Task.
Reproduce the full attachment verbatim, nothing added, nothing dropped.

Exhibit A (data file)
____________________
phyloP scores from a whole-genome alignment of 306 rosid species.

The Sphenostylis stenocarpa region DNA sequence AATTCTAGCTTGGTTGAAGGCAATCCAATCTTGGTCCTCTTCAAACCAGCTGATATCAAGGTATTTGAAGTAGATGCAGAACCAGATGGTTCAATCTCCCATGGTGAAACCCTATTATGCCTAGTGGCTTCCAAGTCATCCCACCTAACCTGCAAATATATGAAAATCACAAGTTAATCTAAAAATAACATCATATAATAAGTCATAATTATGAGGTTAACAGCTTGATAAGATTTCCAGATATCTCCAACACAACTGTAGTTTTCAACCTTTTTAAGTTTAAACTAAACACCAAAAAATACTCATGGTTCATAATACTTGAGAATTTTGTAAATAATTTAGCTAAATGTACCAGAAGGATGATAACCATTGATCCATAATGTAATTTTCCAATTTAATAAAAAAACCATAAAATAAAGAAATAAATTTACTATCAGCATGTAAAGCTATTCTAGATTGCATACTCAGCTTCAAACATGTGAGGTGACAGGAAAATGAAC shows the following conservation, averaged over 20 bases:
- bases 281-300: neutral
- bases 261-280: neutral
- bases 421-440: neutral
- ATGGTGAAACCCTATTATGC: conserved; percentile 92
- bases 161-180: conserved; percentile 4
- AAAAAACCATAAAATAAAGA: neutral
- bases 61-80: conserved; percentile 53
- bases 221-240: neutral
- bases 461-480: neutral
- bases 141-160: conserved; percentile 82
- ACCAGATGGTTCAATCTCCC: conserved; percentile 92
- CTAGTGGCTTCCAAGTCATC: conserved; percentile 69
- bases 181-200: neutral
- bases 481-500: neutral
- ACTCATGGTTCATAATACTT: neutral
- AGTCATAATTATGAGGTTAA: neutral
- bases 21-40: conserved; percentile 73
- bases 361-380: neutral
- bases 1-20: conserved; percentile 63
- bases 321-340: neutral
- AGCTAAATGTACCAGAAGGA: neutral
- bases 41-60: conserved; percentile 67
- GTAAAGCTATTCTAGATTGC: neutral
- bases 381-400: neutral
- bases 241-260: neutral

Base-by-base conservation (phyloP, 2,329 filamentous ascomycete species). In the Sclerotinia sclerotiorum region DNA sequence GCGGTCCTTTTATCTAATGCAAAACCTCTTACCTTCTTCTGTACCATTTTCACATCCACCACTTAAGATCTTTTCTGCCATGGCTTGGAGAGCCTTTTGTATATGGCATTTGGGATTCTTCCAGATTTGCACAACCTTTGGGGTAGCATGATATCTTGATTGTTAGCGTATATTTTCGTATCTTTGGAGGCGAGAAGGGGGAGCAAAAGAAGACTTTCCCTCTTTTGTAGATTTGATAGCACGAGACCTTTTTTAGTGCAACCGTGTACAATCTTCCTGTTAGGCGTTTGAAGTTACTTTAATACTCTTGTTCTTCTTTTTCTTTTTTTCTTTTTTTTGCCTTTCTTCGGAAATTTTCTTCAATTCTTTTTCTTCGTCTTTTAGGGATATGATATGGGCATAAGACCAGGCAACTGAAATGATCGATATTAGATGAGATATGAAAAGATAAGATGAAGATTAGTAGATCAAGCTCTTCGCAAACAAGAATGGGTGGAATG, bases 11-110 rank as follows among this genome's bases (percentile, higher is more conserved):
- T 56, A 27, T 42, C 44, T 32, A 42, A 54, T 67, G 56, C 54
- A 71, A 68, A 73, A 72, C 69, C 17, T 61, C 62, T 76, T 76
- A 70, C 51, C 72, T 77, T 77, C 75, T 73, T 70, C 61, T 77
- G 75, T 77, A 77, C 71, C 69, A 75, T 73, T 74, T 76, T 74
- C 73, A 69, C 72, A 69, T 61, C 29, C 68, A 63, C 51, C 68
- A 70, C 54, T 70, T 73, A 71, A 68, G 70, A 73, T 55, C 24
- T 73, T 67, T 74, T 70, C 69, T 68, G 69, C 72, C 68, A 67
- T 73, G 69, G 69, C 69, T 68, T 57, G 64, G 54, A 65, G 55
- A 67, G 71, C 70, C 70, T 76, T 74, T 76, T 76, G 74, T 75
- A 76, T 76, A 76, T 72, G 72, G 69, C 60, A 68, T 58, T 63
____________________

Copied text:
phyloP scores from a whole-genome alignment of 306 rosid species.

The Sphenostylis stenocarpa region DNA sequence AATTCTAGCTTGGTTGAAGGCAATCCAATCTTGGTCCTCTTCAAACCAGCTGATATCAAGGTATTTGAAGTAGATGCAGAACCAGATGGTTCAATCTCCCATGGTGAAACCCTATTATGCCTAGTGGCTTCCAAGTCATCCCACCTAACCTGCAAATATATGAAAATCACAAGTTAATCTAAAAATAACATCATATAATAAGTCATAATTATGAGGTTAACAGCTTGATAAGATTTCCAGATATCTCCAACACAACTGTAGTTTTCAACCTTTTTAAGTTTAAACTAAACACCAAAAAATACTCATGGTTCATAATACTTGAGAATTTTGTAAATAATTTAGCTAAATGTACCAGAAGGATGATAACCATTGATCCATAATGTAATTTTCCAATTTAATAAAAAAACCATAAAATAAAGAAATAAATTTACTATCAGCATGTAAAGCTATTCTAGATTGCATACTCAGCTTCAAACATGTGAGGTGACAGGAAAATGAAC shows the following conservation, averaged over 20 bases:
- bases 281-300: neutral
- bases 261-280: neutral
- bases 421-440: neutral
- ATGGTGAAACCCTATTATGC: conserved; percentile 92
- bases 161-180: conserved; percentile 4
- AAAAAACCATAAAATAAAGA: neutral
- bases 61-80: conserved; percentile 53
- bases 221-240: neutral
- bases 461-480: neutral
- bases 141-160: conserved; percentile 82
- ACCAGATGGTTCAATCTCCC: conserved; percentile 92
- CTAGTGGCTTCCAAGTCATC: conserved; percentile 69
- bases 181-200: neutral
- bases 481-500: neutral
- ACTCATGGTTCATAATACTT: neutral
- AGTCATAATTATGAGGTTAA: neutral
- bases 21-40: conserved; percentile 73
- bases 361-380: neutral
- bases 1-20: conserved; percentile 63
- bases 321-340: neutral
- AGCTAAATGTACCAGAAGGA: neutral
- bases 41-60: conserved; percentile 67
- GTAAAGCTATTCTAGATTGC: neutral
- bases 381-400: neutral
- bases 241-260: neutral

Base-by-base conservation (phyloP, 2,329 filamentous ascomycete species). In the Sclerotinia sclerotiorum region DNA sequence GCGGTCCTTTTATCTAATGCAAAACCTCTTACCTTCTTCTGTACCATTTTCACATCCACCACTTAAGATCTTTTCTGCCATGGCTTGGAGAGCCTTTTGTATATGGCATTTGGGATTCTTCCAGATTTGCACAACCTTTGGGGTAGCATGATATCTTGATTGTTAGCGTATATTTTCGTATCTTTGGAGGCGAGAAGGGGGAGCAAAAGAAGACTTTCCCTCTTTTGTAGATTTGATAGCACGAGACCTTTTTTAGTGCAACCGTGTACAATCTTCCTGTTAGGCGTTTGAAGTTACTTTAATACTCTTGTTCTTCTTTTTCTTTTTTTCTTTTTTTTGCCTTTCTTCGGAAATTTTCTTCAATTCTTTTTCTTCGTCTTTTAGGGATATGATATGGGCATAAGACCAGGCAACTGAAATGATCGATATTAGATGAGATATGAAAAGATAAGATGAAGATTAGTAGATCAAGCTCTTCGCAAACAAGAATGGGTGGAATG, bases 11-110 rank as follows among this genome's bases (percentile, higher is more conserved):
- T 56, A 27, T 42, C 44, T 32, A 42, A 54, T 67, G 56, C 54
- A 71, A 68, A 73, A 72, C 69, C 17, T 61, C 62, T 76, T 76
- A 70, C 51, C 72, T 77, T 77, C 75, T 73, T 70, C 61, T 77
- G 75, T 77, A 77, C 71, C 69, A 75, T 73, T 74, T 76, T 74
- C 73, A 69, C 72, A 69, T 61, C 29, C 68, A 63, C 51, C 68
- A 70, C 54, T 70, T 73, A 71, A 68, G 70, A 73, T 55, C 24
- T 73, T 67, T 74, T 70, C 69, T 68, G 69, C 72, C 68, A 67
- T 73, G 69, G 69, C 69, T 68, T 57, G 64, G 54, A 65, G 55
- A 67, G 71, C 70, C 70, T 76, T 74, T 76, T 76, G 74, T 75
- A 76, T 76, A 76, T 72, G 72, G 69, C 60, A 68, T 58, T 63